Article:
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Formerly located between and parallel to Queen Street and Victoria Street, and bisected by Ophir Road, it was the less well-known cousin of its glamourous counterpart, Bugis Street, just a stone's throw away. It was the seedy haunt of transwoman prostitutes who solicited sex from locals, away from the glare of Western tourists. No photographs or media attention were focussed on this street of ill-repute; only a no-frills approach to an economic exchange.

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It was one of the few roads to be completely erased from the map of Singapore after a fire in the late 90s, to be replaced by an unnamed park next to the Bugis MRT station and the Victoria Street Wholesale Centre.

Queen Street is well-known today as the gateway to Malaysia’s Johor Bahru thanks to the cross-border bus services that operate from the modest-looking bus terminal. An express bus would have taken one from Queen Street to Johor in under 45 minutes. However only two decades ago, one could have just walked across the road to Johore, or rather, Johore Road to be more accurate.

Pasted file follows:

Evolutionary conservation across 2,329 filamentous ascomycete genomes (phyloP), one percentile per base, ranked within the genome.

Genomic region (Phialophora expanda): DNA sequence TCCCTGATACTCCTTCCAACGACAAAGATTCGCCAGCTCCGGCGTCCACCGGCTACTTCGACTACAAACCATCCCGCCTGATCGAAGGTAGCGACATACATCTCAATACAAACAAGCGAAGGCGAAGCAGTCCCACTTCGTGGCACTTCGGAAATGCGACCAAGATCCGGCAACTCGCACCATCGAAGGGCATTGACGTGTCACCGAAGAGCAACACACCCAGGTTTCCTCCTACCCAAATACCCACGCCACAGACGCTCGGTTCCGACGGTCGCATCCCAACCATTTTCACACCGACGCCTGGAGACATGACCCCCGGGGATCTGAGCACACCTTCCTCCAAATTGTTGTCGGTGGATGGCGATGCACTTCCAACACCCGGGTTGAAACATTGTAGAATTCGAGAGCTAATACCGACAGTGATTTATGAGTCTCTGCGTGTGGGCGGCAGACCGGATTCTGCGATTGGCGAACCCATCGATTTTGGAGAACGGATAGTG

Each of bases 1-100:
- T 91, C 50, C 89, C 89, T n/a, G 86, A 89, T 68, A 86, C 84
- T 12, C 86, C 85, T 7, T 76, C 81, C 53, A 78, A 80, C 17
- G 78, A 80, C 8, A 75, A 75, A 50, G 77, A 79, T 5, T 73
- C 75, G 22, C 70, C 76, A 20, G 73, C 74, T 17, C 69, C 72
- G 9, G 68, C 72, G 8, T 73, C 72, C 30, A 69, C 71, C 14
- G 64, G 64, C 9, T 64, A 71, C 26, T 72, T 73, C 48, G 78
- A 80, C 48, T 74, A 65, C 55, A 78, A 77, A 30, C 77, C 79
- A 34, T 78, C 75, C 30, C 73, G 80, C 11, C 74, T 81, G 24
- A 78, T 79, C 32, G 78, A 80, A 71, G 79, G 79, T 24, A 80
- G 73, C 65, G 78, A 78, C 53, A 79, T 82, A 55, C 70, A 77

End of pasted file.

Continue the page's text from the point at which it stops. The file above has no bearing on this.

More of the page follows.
Until the early 1990s, there was a certain Johore Road that ran parallel to Queen Street and Victoria Street. It was expunged from the maps in the late 1990s, joining the likes of some memorable places and streets like Bukit Larangan, an early 19th century name for Fort Canning Hill; and Hock Lam Street, a street on the current site of Funan Centre.

Johore Road saw its heyday in the 1960s and the 1970s, a period in which it came to be known as a notorious red light district with transgender prostitutes soliciting for business in the shophouses and alleys. It was just a stone’s throw away from the then world-renowned Bugis Street, which was famous for its cabaret performances, transgender prostitutes and food stalls.

While Bugis Street was imprinted on postcards and attracted thousands of Western tourists and sailors, Johore Road was its less glamourous counterpart that only the locals knew.

Occupants of the rows of shophouses at Johore Road were a fascinating mix mostly made up of home temples, small family businesses, and illicit brothels. Street hawkers also lined the street on both sides.

Shops and residences at Johore Road were unfortunately plagued by frequent fires and minor floods from the overflowing open drains during downpours. The shophouses were eventually demolished, and after the brief occupancy of Victoria Street Wholesale Centre, a green field is all that remains of Johore Road today.

See alsoEdit

ReferencesEdit

  • Johnny Chen, "A certain Johore Road in Singapore", "Ghetto Singapore" blog, 21 April 2014[1].

AcknowledgementsEdit

This article was written by Roy Tan.

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